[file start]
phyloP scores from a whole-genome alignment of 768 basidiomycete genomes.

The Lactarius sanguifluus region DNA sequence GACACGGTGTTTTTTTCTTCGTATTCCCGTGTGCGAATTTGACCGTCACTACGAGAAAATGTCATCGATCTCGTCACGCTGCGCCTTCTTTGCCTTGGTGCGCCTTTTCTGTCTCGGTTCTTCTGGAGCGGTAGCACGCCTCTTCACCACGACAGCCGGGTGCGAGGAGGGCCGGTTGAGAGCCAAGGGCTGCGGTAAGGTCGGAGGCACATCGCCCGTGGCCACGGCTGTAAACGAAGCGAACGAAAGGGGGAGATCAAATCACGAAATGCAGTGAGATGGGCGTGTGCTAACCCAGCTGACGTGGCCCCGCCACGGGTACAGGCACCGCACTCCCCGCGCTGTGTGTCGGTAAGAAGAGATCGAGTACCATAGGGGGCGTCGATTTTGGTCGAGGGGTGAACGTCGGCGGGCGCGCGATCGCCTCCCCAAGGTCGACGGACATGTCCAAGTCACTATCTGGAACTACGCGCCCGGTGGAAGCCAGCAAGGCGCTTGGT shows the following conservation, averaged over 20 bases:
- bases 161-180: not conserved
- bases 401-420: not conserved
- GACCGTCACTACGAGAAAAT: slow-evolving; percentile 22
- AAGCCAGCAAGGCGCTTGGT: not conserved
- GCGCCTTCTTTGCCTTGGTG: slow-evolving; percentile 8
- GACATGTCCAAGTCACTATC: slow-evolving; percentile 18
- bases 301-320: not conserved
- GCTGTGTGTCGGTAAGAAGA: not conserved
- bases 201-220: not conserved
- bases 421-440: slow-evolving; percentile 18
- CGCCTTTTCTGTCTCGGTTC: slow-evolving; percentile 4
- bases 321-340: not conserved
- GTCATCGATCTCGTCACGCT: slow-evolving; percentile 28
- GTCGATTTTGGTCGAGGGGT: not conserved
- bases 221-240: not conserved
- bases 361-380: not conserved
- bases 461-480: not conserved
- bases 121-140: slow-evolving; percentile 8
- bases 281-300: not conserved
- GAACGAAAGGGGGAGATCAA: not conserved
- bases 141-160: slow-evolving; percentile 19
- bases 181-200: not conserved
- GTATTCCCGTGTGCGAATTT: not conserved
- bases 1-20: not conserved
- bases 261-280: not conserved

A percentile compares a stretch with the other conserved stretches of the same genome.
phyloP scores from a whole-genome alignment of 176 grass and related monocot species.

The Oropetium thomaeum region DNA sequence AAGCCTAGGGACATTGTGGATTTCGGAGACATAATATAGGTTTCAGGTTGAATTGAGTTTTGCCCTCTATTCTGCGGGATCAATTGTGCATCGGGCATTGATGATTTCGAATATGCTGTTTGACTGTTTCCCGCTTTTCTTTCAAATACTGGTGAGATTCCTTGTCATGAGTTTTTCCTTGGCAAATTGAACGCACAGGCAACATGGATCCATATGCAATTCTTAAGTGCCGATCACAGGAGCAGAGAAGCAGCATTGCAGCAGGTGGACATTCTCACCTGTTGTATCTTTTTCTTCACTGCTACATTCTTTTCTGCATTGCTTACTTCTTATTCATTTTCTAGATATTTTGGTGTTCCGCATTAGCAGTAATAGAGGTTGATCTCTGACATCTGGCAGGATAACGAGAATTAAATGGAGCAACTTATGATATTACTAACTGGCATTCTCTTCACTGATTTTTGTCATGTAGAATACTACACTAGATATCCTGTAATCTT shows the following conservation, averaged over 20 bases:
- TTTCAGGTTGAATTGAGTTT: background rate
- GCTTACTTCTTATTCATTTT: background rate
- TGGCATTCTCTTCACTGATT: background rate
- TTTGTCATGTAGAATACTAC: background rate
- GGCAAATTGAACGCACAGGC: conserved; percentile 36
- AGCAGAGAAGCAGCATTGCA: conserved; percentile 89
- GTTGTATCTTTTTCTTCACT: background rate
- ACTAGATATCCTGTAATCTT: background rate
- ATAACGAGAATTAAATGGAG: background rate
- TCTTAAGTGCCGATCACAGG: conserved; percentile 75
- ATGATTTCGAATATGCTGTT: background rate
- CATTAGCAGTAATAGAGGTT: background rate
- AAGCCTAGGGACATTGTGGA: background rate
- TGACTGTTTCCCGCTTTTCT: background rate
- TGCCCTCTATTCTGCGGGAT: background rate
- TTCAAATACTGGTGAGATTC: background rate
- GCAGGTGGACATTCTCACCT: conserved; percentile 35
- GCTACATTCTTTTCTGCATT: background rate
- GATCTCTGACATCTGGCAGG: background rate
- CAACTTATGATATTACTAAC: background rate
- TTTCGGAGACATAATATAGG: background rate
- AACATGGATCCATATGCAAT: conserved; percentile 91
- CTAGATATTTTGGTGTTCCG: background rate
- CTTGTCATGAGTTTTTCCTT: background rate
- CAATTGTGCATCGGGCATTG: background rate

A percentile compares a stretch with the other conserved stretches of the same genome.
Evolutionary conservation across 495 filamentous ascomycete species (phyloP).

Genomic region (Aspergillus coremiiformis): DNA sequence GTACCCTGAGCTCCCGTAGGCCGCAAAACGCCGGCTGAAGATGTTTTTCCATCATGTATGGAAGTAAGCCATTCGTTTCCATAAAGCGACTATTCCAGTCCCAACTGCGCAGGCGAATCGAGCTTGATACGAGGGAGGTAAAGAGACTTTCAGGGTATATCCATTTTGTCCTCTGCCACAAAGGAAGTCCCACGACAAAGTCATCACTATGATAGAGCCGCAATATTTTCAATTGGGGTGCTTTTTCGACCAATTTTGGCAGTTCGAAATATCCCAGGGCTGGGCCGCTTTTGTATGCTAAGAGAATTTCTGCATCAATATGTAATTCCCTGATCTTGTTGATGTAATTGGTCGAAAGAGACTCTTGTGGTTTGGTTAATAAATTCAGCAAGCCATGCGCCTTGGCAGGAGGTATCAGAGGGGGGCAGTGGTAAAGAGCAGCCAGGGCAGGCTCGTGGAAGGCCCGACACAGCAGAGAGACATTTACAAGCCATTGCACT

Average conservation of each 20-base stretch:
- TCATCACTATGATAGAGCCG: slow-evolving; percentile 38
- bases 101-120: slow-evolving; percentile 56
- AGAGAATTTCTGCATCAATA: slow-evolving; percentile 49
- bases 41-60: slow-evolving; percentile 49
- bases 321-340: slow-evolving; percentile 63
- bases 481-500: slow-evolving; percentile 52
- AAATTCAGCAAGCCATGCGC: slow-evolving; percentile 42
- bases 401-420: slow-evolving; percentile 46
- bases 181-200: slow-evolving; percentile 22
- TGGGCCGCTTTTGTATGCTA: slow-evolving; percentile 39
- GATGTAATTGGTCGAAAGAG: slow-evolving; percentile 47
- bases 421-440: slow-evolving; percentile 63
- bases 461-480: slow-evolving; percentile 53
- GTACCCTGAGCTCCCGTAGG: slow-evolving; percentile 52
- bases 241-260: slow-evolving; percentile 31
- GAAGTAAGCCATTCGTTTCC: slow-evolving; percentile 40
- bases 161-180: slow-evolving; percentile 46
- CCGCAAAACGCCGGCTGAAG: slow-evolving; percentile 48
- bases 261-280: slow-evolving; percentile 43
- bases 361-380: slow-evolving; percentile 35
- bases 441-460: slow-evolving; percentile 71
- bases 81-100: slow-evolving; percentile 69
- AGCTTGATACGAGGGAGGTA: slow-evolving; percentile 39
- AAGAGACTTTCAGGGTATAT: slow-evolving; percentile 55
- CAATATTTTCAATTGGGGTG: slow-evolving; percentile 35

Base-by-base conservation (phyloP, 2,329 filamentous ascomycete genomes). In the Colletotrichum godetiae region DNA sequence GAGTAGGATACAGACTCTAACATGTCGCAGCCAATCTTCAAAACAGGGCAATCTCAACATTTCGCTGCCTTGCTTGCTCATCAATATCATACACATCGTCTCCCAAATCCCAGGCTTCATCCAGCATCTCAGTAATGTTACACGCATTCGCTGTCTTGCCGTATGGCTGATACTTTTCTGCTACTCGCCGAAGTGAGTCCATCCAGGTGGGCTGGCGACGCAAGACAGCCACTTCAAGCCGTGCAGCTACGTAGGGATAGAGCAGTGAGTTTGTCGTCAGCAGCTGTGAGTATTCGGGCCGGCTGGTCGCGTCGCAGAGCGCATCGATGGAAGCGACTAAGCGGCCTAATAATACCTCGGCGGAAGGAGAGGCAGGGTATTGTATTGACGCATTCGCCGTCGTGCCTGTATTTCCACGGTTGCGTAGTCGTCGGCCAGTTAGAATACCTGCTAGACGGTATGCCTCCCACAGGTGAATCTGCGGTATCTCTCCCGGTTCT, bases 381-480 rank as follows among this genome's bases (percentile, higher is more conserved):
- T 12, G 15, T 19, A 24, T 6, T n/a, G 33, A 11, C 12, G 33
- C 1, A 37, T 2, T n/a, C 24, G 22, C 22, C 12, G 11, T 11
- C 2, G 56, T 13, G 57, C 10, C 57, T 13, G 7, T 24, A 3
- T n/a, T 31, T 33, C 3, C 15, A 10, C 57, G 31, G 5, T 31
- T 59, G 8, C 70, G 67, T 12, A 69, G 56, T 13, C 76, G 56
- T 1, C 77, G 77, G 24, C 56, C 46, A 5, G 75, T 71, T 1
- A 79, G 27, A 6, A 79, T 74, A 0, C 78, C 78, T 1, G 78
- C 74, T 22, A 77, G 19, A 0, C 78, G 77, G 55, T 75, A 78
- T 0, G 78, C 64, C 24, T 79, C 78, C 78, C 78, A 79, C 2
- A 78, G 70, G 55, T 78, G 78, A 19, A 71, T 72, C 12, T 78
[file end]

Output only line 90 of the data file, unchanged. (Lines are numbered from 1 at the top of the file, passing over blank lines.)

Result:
- T 59, G 8, C 70, G 67, T 12, A 69, G 56, T 13, C 76, G 56